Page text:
“My spiritual life began to grow. James reminded us that singing for the Lord doubled our prayers,” Sylvia said, adding that James was strict on matters related to choir practice like punctuality, attendance and commitment.
One of the youngsters who grew up in the choir is Christabel W Lai who said James was “quick to notice the potential in each of us”.
“One of the fondest memories I have of him would be when he told me to take the alto when I was 15. Back then, I thought it was too hard to cope with reading the notes and I sort of made a scene like a baby,” she recalled.
“But he was patient and allowed me to take my time until not too long after that, I managed to sing in alto. He told me, ‘You see, I knew you could do it. If not, I wouldn’t have asked’.”
Formation of Junior and Student choirs
The junior choir under the tutelage of James
The St Simon Likas parish celebrated its first Mass for Children and Young People on March 7, 2010, said the present Parish Pastoral Council Chairperson Anne Wong.
“Many people remember James as the Choir Master of the main choir, but I shall always remember him for our Junior Choir which included a psalmist to sing the Responsorial Psalm.
“Every member was auditioned and trained by James himself. The Junior Choir gather to train for every such Mass at St Simon, which is celebrated three times a year.
“James started the tradition and set the high standard for the Junior Choir to prepare and sing well at every children Mass, which his successor has continued until today,” Anne said.
One of the junior choir members, Samantha Sulit, said she was nine years old when she first met “Uncle James”.
“It was my first time joining the St Simon Junior Choir. My first impression of him, as a nine-year-old timid girl, was that he was a little scary and intimidating (although I do not mean this in a bad way).
“He was strict, of course, and always did his best to teach us kids the proper way of singing the hymns. Over time, changes were made, and the teaching of the hymns became the assistant’s responsibility, whereas Uncle James would come in during our last practice to check in on us.
“I remembered that his arrival was always a huge deal for us kids. We even had a routine where one kid would stand by the door and loudly announce ‘Uncle James is coming!’ whenever they saw him approaching from downstairs, and chaos would assume inside the room as everyone would scramble back to our seats, knocking into chairs and each other,” she said, adding that even though he was strict, they respected him and always looked forward to his visit.
“A few years later, I joined the main choir. There, I managed to see Uncle James through a new perspective. I don’t think I found him as scary as I did when I was younger.
“I admire Uncle James’ passion for music, and his strive to serve God and the church. I have learnt so much from him. I am thankful to have known him,” Samantha said.
A former leader of the Student Choir, Avril Lim, said she was “nothing” when she first joined the ministry.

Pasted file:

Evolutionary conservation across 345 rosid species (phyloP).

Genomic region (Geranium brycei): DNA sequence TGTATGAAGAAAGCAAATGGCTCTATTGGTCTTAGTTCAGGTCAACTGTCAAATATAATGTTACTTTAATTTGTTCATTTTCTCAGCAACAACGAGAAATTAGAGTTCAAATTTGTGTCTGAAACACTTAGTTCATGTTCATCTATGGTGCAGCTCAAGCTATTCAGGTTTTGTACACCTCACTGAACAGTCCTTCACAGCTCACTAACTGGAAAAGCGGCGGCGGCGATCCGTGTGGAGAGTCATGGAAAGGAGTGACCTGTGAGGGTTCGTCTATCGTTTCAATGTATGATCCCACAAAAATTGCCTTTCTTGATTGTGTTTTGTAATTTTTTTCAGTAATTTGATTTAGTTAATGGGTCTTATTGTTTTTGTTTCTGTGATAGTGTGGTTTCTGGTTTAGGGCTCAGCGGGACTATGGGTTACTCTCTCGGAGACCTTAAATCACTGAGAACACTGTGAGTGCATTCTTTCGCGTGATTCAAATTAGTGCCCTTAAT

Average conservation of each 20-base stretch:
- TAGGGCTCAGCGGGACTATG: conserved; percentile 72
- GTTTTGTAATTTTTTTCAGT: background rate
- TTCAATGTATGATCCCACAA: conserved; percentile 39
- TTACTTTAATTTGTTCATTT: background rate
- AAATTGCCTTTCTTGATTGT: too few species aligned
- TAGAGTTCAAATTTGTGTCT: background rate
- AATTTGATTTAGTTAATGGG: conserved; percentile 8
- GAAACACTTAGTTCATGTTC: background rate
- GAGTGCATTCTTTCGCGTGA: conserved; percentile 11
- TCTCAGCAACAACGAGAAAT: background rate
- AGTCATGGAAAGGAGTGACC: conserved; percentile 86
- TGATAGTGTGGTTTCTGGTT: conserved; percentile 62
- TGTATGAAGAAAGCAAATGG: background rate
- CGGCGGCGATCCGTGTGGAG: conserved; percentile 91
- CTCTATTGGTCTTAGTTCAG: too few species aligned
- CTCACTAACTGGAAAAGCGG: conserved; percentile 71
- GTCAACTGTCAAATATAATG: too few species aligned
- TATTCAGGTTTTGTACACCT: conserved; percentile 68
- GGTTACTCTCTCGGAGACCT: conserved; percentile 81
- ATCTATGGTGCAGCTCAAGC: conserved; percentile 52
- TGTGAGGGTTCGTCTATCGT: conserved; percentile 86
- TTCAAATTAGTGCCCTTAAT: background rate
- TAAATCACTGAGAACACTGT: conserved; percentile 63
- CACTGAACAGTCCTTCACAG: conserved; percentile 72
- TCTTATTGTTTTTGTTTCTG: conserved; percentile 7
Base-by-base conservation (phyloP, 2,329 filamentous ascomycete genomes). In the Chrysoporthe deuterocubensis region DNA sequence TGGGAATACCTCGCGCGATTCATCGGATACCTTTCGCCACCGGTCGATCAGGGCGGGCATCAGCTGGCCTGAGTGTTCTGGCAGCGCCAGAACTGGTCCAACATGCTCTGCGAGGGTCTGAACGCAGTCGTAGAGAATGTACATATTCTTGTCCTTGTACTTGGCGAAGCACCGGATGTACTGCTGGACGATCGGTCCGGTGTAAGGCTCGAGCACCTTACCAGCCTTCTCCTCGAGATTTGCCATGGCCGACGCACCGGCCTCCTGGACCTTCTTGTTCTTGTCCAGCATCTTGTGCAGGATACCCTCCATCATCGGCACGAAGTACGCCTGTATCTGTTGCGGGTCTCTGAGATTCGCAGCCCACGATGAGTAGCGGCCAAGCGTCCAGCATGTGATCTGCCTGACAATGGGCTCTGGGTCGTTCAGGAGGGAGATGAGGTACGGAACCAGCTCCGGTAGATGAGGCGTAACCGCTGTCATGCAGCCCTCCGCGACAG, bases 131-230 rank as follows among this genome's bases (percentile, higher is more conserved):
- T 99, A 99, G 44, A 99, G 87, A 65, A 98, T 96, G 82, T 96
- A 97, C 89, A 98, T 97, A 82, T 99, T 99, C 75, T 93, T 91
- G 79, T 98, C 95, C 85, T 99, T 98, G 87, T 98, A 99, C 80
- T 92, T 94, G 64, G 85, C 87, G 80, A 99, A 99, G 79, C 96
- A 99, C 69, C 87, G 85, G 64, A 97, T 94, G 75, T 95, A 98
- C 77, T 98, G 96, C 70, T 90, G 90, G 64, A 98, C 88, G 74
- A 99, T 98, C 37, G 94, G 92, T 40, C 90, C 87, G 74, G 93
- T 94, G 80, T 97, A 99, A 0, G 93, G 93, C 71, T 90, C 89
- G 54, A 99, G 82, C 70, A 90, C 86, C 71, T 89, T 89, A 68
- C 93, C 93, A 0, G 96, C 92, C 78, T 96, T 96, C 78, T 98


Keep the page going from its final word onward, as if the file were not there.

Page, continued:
“I was the weakest of all and yet he never gave up on me. I highly admire his patience and commitment. Sometimes I could see Christ in Him.
“Not only that, I wouldn’t be a musician if it wasn’t for him. He’d somehow instilled leadership quality in me when he first asked me to lead the Student Choir back in high school. Most importantly, he taught me to serve with courage and love.”
Avril also said she would always remember how James would quote St Augustine who said, “to sing is to pray twice”.
Musicians and new recruits
With the music ministry members on the newly-constructed choir loft
One of the first musicians at St Simon Likas, who joined in 2009/10, said she learnt a lot from him.
“I was not really familiar with the scores. Without his guidance, I don’t think I can play the keyboard well,” said Jennifer Chong. “He was patient to teach us how to sing, read and play the music scores.”
Jennifer later approached another musician friend, Judy Chang, in 2011.
“Jennifer approached me and asked if I was interested in helping the church to play the keyboard. I went on to serve the choir for about nine years,” Judy said.
“I learnt about patience under the guidance of our late Choir Master.
“As a musician, patience is important. We have to not only be patient in getting the notes right and coordinate with our hands, feet and brain, we have to be patient with the people around us and to comply with the expectations of the Church as well.
“He led me to serve in Church, to glorify God through music. I am truly grateful,” she said.
A new recruit from the family, Micheal, said his late brother had approached him many times.
“In March 2016, James was the first to encourage me to join the choir as a bass vocalist. I thank God that I am still here to this day as a choir member, all because of his persistence.
“After struggling with sight reading and the disciplining, I can only say I am where I am today due to his motivation.
“He did everything for free and expected nothing in return and had shown great leadership not only to me but to all of us.”
Meanwhile, Maclex Liew said James’ dedication was worth remembering as a “mentor, strict teacher and fatherly figure”.